But let’s say for the sake of argument that Jewish organizations were to decide collectively that our antisemitic speaker should speak. Say that Jewish groups were to affirm that our community is tough enough and savvy enough to handle a rabid antisemite in a public setting. Say the Jewish organizations were to invoke the famous words of Justice Brandeis: “sunlight is the best disinfectant.” Would the Jewish organizations be at all justified in taking exception to the university offering our antisemitic speaker an award? I think they would be.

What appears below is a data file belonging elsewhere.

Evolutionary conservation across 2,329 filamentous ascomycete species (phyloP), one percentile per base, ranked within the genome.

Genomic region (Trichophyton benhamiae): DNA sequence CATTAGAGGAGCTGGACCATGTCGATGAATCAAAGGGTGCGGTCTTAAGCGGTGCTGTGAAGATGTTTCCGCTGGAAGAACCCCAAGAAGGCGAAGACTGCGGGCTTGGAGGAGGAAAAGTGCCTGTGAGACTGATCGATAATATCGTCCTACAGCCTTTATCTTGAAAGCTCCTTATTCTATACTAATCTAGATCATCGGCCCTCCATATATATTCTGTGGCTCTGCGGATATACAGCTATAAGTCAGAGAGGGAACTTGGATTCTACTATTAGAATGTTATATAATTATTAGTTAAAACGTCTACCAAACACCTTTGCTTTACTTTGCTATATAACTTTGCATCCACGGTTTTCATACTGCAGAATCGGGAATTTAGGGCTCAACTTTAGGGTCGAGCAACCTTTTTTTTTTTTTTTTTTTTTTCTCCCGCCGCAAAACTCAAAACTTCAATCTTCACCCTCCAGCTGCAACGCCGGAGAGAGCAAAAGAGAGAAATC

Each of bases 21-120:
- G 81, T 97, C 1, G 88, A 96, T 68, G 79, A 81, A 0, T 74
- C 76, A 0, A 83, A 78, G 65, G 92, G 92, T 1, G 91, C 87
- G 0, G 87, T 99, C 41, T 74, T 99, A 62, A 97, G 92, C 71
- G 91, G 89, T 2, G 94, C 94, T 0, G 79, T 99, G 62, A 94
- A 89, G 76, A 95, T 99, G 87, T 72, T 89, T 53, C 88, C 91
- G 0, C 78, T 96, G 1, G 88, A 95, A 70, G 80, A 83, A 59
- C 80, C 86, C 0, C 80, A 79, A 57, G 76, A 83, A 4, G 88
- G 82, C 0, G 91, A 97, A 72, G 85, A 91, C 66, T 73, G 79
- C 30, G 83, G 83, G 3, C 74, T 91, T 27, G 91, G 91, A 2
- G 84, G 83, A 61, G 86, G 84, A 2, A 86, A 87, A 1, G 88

Ayaan Hirsi Ali claims (and her family disputes her account) that she was subjected to various forms of abuse as a girl growing up Muslim, including female genital cutting. She has stated that the abuse she allegedly endured is religious in its origin and that this kind of abuse is endemic to Islam, a religion which she claims has no moderate voice. Despite calling herself an atheist and a critic of all religions, Hirsi Ali singles out Islam for special opprobrium. In an interview with Reason Magazine, she states: “I accept that there are multitudes seeking God, seeking meaning, and so on, but if they reject atheism, I would rather they became modern-day Catholics or Jews than that they became Muslims.” She goes on to state that she believes Islam should “be defeated.” When the interviewer asks her if she meant radical Islam, she states “No. Islam, period. Once it’s defeated, it can mutate into something peaceful. It’s very difficult to even talk about peace now. They’re not interested in peace.” In other words, Hirsi Ali believes that Islam is incompatible with free societies and believes that pious Muslims are more loyal to their faith and their own kind than to the countries in which they live. Shouldn’t this sound at least a little familiar and a little troubling to Jews?